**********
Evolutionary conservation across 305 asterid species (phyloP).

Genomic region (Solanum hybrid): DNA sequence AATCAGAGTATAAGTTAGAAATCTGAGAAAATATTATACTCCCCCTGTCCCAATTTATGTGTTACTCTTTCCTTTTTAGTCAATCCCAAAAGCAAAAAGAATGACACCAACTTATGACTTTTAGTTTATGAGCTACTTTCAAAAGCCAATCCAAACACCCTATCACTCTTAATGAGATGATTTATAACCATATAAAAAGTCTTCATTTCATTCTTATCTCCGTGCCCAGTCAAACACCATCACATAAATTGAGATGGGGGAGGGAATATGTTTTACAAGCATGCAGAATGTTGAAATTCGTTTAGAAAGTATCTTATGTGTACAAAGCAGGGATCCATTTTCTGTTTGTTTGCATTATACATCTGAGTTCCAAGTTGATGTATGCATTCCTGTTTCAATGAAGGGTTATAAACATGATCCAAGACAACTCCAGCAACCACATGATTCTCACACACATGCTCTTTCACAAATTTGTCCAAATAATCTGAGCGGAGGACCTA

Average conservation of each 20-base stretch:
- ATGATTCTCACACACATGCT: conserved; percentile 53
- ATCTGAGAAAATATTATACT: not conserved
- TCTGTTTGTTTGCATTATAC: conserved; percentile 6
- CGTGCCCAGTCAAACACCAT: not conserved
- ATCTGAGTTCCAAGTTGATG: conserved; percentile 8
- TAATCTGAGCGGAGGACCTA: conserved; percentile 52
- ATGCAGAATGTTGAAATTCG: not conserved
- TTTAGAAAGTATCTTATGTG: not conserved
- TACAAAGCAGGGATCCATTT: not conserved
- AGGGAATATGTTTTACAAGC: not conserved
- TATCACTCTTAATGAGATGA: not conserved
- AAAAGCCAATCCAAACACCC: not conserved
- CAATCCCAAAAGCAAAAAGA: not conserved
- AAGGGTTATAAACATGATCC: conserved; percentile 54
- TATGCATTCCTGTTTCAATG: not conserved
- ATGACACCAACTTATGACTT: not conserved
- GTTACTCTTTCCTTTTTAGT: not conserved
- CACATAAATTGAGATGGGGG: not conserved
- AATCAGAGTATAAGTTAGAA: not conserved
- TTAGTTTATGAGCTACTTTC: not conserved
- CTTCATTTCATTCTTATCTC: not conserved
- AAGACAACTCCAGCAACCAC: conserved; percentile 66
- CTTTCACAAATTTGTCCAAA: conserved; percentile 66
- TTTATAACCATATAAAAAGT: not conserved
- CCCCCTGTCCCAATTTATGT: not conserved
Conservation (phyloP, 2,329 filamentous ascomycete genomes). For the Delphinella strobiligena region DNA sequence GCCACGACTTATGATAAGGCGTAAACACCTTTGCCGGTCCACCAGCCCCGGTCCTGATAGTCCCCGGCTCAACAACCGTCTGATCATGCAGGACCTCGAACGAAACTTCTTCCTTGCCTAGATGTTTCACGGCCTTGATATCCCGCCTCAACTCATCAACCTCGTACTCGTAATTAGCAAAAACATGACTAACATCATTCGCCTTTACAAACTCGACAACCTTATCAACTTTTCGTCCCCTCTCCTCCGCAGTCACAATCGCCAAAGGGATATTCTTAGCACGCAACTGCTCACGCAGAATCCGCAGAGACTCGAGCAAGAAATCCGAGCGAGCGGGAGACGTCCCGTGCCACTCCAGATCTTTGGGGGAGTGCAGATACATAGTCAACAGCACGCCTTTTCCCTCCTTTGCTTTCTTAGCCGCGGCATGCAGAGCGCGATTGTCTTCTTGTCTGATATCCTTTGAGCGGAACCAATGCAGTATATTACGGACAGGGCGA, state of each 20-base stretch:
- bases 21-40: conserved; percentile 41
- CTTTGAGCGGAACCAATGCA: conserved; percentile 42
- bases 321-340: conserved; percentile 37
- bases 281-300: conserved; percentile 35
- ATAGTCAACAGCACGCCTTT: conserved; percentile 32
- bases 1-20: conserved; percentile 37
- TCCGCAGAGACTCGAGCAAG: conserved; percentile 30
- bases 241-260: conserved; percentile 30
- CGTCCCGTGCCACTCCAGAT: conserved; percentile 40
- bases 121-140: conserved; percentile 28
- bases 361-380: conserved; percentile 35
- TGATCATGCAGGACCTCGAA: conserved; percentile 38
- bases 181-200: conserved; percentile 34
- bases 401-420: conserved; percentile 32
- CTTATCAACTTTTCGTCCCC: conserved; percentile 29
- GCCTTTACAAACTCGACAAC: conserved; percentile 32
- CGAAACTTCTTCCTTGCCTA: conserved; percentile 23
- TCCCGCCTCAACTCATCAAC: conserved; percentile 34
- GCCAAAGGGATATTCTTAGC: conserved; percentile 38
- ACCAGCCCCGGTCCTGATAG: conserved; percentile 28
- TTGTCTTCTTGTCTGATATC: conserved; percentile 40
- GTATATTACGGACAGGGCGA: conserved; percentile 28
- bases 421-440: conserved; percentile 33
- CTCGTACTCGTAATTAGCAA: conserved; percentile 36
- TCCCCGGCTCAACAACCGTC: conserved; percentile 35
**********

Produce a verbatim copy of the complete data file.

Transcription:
Evolutionary conservation across 305 asterid species (phyloP).

Genomic region (Solanum hybrid): DNA sequence AATCAGAGTATAAGTTAGAAATCTGAGAAAATATTATACTCCCCCTGTCCCAATTTATGTGTTACTCTTTCCTTTTTAGTCAATCCCAAAAGCAAAAAGAATGACACCAACTTATGACTTTTAGTTTATGAGCTACTTTCAAAAGCCAATCCAAACACCCTATCACTCTTAATGAGATGATTTATAACCATATAAAAAGTCTTCATTTCATTCTTATCTCCGTGCCCAGTCAAACACCATCACATAAATTGAGATGGGGGAGGGAATATGTTTTACAAGCATGCAGAATGTTGAAATTCGTTTAGAAAGTATCTTATGTGTACAAAGCAGGGATCCATTTTCTGTTTGTTTGCATTATACATCTGAGTTCCAAGTTGATGTATGCATTCCTGTTTCAATGAAGGGTTATAAACATGATCCAAGACAACTCCAGCAACCACATGATTCTCACACACATGCTCTTTCACAAATTTGTCCAAATAATCTGAGCGGAGGACCTA

Average conservation of each 20-base stretch:
- ATGATTCTCACACACATGCT: conserved; percentile 53
- ATCTGAGAAAATATTATACT: not conserved
- TCTGTTTGTTTGCATTATAC: conserved; percentile 6
- CGTGCCCAGTCAAACACCAT: not conserved
- ATCTGAGTTCCAAGTTGATG: conserved; percentile 8
- TAATCTGAGCGGAGGACCTA: conserved; percentile 52
- ATGCAGAATGTTGAAATTCG: not conserved
- TTTAGAAAGTATCTTATGTG: not conserved
- TACAAAGCAGGGATCCATTT: not conserved
- AGGGAATATGTTTTACAAGC: not conserved
- TATCACTCTTAATGAGATGA: not conserved
- AAAAGCCAATCCAAACACCC: not conserved
- CAATCCCAAAAGCAAAAAGA: not conserved
- AAGGGTTATAAACATGATCC: conserved; percentile 54
- TATGCATTCCTGTTTCAATG: not conserved
- ATGACACCAACTTATGACTT: not conserved
- GTTACTCTTTCCTTTTTAGT: not conserved
- CACATAAATTGAGATGGGGG: not conserved
- AATCAGAGTATAAGTTAGAA: not conserved
- TTAGTTTATGAGCTACTTTC: not conserved
- CTTCATTTCATTCTTATCTC: not conserved
- AAGACAACTCCAGCAACCAC: conserved; percentile 66
- CTTTCACAAATTTGTCCAAA: conserved; percentile 66
- TTTATAACCATATAAAAAGT: not conserved
- CCCCCTGTCCCAATTTATGT: not conserved
Conservation (phyloP, 2,329 filamentous ascomycete genomes). For the Delphinella strobiligena region DNA sequence GCCACGACTTATGATAAGGCGTAAACACCTTTGCCGGTCCACCAGCCCCGGTCCTGATAGTCCCCGGCTCAACAACCGTCTGATCATGCAGGACCTCGAACGAAACTTCTTCCTTGCCTAGATGTTTCACGGCCTTGATATCCCGCCTCAACTCATCAACCTCGTACTCGTAATTAGCAAAAACATGACTAACATCATTCGCCTTTACAAACTCGACAACCTTATCAACTTTTCGTCCCCTCTCCTCCGCAGTCACAATCGCCAAAGGGATATTCTTAGCACGCAACTGCTCACGCAGAATCCGCAGAGACTCGAGCAAGAAATCCGAGCGAGCGGGAGACGTCCCGTGCCACTCCAGATCTTTGGGGGAGTGCAGATACATAGTCAACAGCACGCCTTTTCCCTCCTTTGCTTTCTTAGCCGCGGCATGCAGAGCGCGATTGTCTTCTTGTCTGATATCCTTTGAGCGGAACCAATGCAGTATATTACGGACAGGGCGA, state of each 20-base stretch:
- bases 21-40: conserved; percentile 41
- CTTTGAGCGGAACCAATGCA: conserved; percentile 42
- bases 321-340: conserved; percentile 37
- bases 281-300: conserved; percentile 35
- ATAGTCAACAGCACGCCTTT: conserved; percentile 32
- bases 1-20: conserved; percentile 37
- TCCGCAGAGACTCGAGCAAG: conserved; percentile 30
- bases 241-260: conserved; percentile 30
- CGTCCCGTGCCACTCCAGAT: conserved; percentile 40
- bases 121-140: conserved; percentile 28
- bases 361-380: conserved; percentile 35
- TGATCATGCAGGACCTCGAA: conserved; percentile 38
- bases 181-200: conserved; percentile 34
- bases 401-420: conserved; percentile 32
- CTTATCAACTTTTCGTCCCC: conserved; percentile 29
- GCCTTTACAAACTCGACAAC: conserved; percentile 32
- CGAAACTTCTTCCTTGCCTA: conserved; percentile 23
- TCCCGCCTCAACTCATCAAC: conserved; percentile 34
- GCCAAAGGGATATTCTTAGC: conserved; percentile 38
- ACCAGCCCCGGTCCTGATAG: conserved; percentile 28
- TTGTCTTCTTGTCTGATATC: conserved; percentile 40
- GTATATTACGGACAGGGCGA: conserved; percentile 28
- bases 421-440: conserved; percentile 33
- CTCGTACTCGTAATTAGCAA: conserved; percentile 36
- TCCCCGGCTCAACAACCGTC: conserved; percentile 35